Third-party warehouses (3PLs) have historically provided companies with an invaluable service: the ability to store inventory and ship it out to customers around the globe. These warehouses are experts at packaging products to maximize order fulfillment.

    July 1, 2021
  • International Shipping and Incoterms

    When dealing with shipping internationally, especially from abroad to the U.S., setting the terms of the transaction from the moment the customer requests a quote is incredibly important. To avoid problems, unwanted costs, and even potential legal issues, there should be no room for confusion or ambiguity in the contract you set up with your customer.

    March 8, 2021
How can we help you?
Contact us or submit a business inquiry online.

The Importance of Depreciation and Asset Management

In our previous post on the topic, we covered some important things to remember when setting up your company in the U.S. market. Beyond operations, sales, and marketing, a manager would be remiss not to focus on how cultural differences might impact the success of a subsidiary.

The U.S. is not homogenous

Unlike several other countries, the U.S. is vast – and not just in its size. Americans tend to break up the country into its East and West coasts, and the Midwest. But there are even more segments, like the South, Pacific Northwest, the Northeast, Florida, and Texas – all of which differ greatly from each other. There are several big cities, countless medium-sized markets, and even more rural or suburban areas. Interacting with people living in big cities will differ greatly from interacting with people in smaller towns. While it would be unwise to generalize, it is best to understand the culture of the part of the U.S. in which you are doing business before having expectations.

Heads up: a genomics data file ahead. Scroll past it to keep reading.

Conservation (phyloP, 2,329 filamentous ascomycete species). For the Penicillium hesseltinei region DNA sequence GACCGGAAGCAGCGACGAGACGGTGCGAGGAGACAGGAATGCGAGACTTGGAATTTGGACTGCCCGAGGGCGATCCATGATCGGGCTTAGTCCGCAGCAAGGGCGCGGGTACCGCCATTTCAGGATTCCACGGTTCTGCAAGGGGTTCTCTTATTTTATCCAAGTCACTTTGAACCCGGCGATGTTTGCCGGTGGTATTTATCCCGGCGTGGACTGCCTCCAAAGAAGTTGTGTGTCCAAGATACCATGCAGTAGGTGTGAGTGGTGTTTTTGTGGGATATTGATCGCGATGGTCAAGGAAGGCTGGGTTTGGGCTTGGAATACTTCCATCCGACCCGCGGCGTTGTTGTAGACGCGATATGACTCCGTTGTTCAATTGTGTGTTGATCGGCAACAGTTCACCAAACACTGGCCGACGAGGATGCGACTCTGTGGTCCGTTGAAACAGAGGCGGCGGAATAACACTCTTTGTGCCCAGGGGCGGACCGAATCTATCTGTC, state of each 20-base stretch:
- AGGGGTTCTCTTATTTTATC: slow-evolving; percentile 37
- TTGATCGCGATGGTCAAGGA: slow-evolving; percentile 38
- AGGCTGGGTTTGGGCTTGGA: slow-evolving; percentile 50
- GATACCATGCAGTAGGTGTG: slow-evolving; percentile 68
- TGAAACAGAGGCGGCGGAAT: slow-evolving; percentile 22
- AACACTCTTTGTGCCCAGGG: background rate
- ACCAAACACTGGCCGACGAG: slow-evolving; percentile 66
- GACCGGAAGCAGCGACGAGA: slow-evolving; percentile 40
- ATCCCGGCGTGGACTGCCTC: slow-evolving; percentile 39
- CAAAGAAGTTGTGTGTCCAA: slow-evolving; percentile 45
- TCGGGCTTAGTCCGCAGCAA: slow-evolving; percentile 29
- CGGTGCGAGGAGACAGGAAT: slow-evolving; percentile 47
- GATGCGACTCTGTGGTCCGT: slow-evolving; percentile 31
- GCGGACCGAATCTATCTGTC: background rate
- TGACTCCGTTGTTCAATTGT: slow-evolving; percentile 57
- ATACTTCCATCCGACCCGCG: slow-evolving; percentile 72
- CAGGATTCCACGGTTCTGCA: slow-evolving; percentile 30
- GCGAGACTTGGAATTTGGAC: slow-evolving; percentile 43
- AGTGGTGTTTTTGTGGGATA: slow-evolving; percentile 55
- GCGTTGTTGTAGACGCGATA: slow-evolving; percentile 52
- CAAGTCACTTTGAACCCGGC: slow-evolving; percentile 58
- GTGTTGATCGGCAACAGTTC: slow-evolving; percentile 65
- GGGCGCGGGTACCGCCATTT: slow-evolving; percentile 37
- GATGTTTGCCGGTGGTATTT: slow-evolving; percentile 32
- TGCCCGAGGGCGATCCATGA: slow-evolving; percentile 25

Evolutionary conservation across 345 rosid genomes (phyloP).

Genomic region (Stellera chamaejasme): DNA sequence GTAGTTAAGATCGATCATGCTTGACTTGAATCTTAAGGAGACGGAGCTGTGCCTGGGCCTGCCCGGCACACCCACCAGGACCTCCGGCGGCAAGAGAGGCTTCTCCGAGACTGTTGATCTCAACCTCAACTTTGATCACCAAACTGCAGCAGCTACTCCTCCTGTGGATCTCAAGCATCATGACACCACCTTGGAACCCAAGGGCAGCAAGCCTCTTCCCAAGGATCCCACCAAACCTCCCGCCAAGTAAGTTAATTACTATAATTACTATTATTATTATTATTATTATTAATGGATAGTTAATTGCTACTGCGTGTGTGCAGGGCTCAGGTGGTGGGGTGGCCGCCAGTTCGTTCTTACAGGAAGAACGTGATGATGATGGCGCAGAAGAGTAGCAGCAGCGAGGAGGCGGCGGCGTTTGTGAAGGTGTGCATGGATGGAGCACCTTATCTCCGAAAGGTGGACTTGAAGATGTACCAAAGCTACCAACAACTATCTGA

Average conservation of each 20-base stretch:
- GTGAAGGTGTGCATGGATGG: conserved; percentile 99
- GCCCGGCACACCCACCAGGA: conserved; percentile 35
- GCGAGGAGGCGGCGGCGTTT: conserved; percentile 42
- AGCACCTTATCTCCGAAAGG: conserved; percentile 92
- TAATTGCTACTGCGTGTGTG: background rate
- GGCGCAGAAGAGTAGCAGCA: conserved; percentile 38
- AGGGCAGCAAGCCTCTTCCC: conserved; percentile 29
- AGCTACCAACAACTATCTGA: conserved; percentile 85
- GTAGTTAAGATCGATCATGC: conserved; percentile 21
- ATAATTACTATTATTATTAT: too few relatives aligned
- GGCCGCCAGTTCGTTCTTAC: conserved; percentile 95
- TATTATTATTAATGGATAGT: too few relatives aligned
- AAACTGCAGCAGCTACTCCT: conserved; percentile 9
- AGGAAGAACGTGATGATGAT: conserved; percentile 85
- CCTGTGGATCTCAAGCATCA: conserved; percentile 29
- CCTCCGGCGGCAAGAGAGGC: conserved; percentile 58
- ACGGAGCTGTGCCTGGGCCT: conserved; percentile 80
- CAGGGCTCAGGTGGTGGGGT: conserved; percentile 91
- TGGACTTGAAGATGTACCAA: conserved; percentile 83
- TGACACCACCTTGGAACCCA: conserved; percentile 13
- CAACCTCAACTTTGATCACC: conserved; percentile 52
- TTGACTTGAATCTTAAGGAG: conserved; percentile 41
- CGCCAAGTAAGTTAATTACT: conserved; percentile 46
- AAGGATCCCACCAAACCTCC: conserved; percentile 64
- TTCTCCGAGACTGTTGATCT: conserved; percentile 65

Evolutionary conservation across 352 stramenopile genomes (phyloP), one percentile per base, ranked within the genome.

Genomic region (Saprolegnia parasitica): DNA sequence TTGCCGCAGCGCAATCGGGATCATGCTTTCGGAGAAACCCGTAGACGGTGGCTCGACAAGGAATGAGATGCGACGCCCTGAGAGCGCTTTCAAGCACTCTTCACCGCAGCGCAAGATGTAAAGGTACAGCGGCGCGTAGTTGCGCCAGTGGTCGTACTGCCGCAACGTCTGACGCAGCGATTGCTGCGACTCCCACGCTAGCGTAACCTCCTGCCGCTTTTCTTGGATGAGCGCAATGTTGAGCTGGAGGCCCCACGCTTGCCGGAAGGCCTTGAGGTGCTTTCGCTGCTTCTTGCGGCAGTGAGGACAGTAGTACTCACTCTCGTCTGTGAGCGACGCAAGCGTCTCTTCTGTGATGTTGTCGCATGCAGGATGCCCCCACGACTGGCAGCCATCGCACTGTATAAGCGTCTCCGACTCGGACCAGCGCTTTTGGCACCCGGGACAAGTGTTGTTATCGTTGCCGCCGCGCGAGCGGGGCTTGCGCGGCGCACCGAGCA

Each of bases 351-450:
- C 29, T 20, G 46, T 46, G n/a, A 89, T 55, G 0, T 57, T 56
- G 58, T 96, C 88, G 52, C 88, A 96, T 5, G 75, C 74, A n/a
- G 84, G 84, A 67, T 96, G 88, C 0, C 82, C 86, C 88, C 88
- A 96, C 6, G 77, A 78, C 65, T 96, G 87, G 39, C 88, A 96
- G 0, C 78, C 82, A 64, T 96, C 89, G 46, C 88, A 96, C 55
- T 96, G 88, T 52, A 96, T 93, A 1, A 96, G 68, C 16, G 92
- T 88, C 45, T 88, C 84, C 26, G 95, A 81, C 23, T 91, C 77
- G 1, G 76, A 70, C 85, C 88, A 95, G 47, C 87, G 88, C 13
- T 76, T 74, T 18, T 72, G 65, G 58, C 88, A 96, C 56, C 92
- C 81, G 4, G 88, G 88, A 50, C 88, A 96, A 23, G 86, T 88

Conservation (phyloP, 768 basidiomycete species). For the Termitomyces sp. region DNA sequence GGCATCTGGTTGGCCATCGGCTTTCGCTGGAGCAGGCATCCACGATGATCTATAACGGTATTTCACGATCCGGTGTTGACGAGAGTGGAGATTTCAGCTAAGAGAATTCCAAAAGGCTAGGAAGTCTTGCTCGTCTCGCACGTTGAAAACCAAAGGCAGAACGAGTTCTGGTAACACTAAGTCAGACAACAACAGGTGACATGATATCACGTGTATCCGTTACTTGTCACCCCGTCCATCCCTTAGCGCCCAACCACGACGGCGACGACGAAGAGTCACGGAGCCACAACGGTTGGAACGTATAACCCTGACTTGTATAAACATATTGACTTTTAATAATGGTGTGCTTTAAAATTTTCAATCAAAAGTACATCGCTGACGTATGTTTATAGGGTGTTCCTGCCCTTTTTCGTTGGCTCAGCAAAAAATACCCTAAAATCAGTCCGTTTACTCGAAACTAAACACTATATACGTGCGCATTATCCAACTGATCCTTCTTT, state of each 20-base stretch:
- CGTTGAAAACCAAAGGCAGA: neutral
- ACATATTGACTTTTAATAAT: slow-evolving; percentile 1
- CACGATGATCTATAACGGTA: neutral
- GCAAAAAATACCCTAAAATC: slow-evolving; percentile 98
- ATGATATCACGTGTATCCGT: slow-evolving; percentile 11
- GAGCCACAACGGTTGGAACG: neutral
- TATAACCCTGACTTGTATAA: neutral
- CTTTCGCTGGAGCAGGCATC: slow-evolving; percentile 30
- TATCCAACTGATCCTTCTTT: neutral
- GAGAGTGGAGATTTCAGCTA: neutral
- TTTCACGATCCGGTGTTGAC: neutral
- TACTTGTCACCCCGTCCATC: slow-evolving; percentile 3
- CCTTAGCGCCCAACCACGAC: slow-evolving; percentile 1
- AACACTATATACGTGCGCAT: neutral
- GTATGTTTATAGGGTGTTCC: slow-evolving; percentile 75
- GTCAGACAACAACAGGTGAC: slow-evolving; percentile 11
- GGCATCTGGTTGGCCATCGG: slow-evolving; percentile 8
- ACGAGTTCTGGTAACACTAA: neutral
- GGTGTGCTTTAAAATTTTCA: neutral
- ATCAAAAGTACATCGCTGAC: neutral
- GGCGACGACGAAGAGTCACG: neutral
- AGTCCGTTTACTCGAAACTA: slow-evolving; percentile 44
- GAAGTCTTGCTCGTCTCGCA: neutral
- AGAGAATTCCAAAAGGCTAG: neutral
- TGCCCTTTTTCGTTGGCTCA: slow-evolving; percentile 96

Patience is not always a strength among Americans

When in negotiations or conducting business, Americans tend to want to just get the deal done. While many other cultures take their time, get to know everyone involved, and move along at a comfortable pace, those in the U.S. do not always see a need to drag things out. Get ready for what looks like impatience, when in reality it is just a desire to be efficient and effective.

Don’t plan on in-person meetings 

At least not all the time. The tendency for Europeans and Asians to conduct most business in person is not the same in the U.S. Phone calls, emails, and now even video conference calls are the norm. Businesspeople like to work efficiently, and don’t gather in person unless it is necessary. First meetings, larger negotiations, and important topics are generally discussed in-person. Otherwise, don’t be offended or surprised if many of your interactions are taking place remotely.

Open-minded over traditions

A positive aspect of Americans in general is their ability to have an open mind. Many other cultures rely heavily on traditions, and act in certain ways because history dictates that they should. That is not the case in the U.S. Americans tend to welcome new ideas and concepts perhaps more freely than their foreign counterparts.

That being said, Europeans tend to rely on strongly forged bonds in which trust is paramount. Loyalty is key. Americans tend to be looser and more pragmatic when it comes to doing business. They don’t necessarily need to have known someone for years to begin working with them. At the end of the day, it’s about getting the deal done.